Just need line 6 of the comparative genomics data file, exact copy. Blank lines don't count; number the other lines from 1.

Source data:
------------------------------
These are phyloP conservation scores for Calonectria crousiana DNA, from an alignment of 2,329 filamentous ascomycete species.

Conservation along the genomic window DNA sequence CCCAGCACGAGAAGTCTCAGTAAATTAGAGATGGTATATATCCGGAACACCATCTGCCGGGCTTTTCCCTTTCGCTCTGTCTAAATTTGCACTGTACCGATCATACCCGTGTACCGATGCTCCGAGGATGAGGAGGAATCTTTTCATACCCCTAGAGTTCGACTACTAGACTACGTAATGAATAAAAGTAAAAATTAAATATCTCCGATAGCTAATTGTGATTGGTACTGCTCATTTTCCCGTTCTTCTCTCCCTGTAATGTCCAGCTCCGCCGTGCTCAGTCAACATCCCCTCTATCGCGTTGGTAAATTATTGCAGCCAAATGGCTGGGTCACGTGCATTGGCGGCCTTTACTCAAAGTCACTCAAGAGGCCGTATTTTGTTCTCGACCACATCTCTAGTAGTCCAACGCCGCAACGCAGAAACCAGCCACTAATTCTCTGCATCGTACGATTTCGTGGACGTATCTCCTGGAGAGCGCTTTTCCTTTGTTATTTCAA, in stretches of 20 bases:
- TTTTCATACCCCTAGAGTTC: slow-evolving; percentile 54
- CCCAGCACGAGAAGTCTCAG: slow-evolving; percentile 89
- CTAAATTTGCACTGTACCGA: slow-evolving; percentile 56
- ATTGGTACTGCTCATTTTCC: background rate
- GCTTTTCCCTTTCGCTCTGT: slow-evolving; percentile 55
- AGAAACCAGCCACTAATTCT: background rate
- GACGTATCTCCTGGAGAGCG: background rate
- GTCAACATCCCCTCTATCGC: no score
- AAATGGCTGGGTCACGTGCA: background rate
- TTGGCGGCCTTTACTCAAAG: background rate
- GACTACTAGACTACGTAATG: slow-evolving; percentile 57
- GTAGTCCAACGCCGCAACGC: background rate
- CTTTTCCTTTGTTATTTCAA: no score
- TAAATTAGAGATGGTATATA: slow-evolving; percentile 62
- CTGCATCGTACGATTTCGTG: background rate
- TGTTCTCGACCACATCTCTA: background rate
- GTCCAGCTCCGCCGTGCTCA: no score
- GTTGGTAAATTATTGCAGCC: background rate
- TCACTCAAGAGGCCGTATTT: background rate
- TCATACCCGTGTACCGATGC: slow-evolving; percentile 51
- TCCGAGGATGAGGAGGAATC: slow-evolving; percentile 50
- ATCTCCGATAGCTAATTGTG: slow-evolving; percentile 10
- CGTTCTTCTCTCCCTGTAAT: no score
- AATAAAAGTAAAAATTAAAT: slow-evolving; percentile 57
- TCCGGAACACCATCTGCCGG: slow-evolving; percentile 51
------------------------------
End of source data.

- ATTGGTACTGCTCATTTTCC: background rate